Thursday, September 6, 2012

Global Warming, Food Shortage, and Dystopian Futures

More coming out of late about impending food crises due to global warming and its decimation of crops in various parts of the world:

Two days ago, Andrew Sullivan linked to an article by David Frum, who is predicting 2013 will be "a year of serious global crisis" due to the extreme weather of the summer of 2012, which has destroyed crops in the breadbasket of the U.S., as well as in Russia, India, and Australia.  Frum notes that the impending crisis and the climate change that has produced it weren't even mentioned at the GOP national convention, and wonders if the DNC will do things differently.

And at Common Dreams yesterday, the Common Dreams staff summarizes the findings of a report just released by Oxfam International entitled Extreme Weather, Extreme Prices, which maintains,

The huge potential impact of extreme weather events on future food prices is missing from today’s climate change debate. The world needs to wake up to the drastic consequences facing our food system of climate inaction.

And as I read both articles, I can't avoid thinking of the novel I'm now reading, which a reader of Bilgrimage, Kathy Hughes, recommended to me: it's Octavia Butler's Parable of the Talents (NY: Seven Stories, 1998).  I blogged last month about the first of Butler's novels in her two part "parable" series, Parable of the Sower.  In that posting, I noted that Butler projects a nightmare scenario for the early part of the 21st century that seems to me increasingly imaginable--and increasingly compelling--in light of what we've seen happen to food crops this summer due to climate change.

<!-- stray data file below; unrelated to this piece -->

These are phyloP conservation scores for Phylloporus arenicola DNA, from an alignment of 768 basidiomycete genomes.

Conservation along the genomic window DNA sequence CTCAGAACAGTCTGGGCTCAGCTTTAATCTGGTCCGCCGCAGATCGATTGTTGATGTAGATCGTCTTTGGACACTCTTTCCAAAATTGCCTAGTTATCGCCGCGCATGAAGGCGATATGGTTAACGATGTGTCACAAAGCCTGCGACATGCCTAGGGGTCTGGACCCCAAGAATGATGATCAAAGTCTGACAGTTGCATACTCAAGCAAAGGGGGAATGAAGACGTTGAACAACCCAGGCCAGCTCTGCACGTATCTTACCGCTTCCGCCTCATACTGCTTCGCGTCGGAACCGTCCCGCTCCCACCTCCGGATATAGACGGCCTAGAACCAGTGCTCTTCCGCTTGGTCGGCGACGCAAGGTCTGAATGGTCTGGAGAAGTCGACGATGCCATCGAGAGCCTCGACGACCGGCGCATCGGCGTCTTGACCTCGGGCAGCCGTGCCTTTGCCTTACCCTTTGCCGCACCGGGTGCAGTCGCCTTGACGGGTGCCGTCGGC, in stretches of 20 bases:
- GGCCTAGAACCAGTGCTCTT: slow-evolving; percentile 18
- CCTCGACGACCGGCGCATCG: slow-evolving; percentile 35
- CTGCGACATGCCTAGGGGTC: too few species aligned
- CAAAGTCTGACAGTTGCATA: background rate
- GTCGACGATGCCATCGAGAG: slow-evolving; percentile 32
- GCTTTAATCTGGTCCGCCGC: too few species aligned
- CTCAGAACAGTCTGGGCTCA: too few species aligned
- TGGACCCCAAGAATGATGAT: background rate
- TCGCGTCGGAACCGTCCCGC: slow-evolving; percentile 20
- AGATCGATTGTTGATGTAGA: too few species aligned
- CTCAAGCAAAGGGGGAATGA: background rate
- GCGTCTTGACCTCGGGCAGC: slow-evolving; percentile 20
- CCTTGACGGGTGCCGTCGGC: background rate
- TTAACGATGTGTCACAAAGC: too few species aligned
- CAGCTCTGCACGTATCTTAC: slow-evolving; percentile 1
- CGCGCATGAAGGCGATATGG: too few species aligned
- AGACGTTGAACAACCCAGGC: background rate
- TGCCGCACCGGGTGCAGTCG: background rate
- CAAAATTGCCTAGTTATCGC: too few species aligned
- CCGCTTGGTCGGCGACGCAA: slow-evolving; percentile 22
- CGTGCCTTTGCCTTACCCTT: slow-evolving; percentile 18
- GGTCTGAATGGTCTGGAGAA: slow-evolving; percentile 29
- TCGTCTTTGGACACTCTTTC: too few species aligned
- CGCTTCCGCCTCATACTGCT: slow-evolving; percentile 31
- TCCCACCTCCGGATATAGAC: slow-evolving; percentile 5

Butler imagines the U.S. of the early 21st century as characterized by breakdown of life-sustaining structures of food production and food distribution, with resulting social fragmentation and violence.  Into the gap, "religious" leaders and political parties that claim to stand for God and good, old-fashioned Christian values (including violence against stigmatized Others) step and wreak even more havoc with what's left of functioning social institutions.

In Parable of the Talents, Butler has her protagonist Lauren Olamina say in 2032,

The climate is still changing, warming.  It's supposed to settle at a new stable state someday.  Until then, we'll go on getting a lot of violent, erratic weather around the world.  Sea level is still rising and chewing away at low-lying coastal areas like the sand dunes that used to protect Humboldt Bay and Arcata Bay just north of us.  Half the crops in the Midwest and South are still withering from the heat, drowning in floods, or being torn to pieces by winds, so food prices are still high.  The warming has made tropical diseases like malaria and dengue normal parts of life in the warm, wet Gulf Coast and southern Atlantic coast states (p. 79.

To repeat: Octavia Butler wrote those words in 1998.  Reading them as the summer of 2012 ends, I can't escape the conclusion that, like many artists, Butler had a prescient sense of the future, providing testimony we desperately need if we want to retain any humanity as we slouch toward the dystopia she could see emerging as global warming ravaged crops and broke the chain by which food is supplied to many citizens of the globe.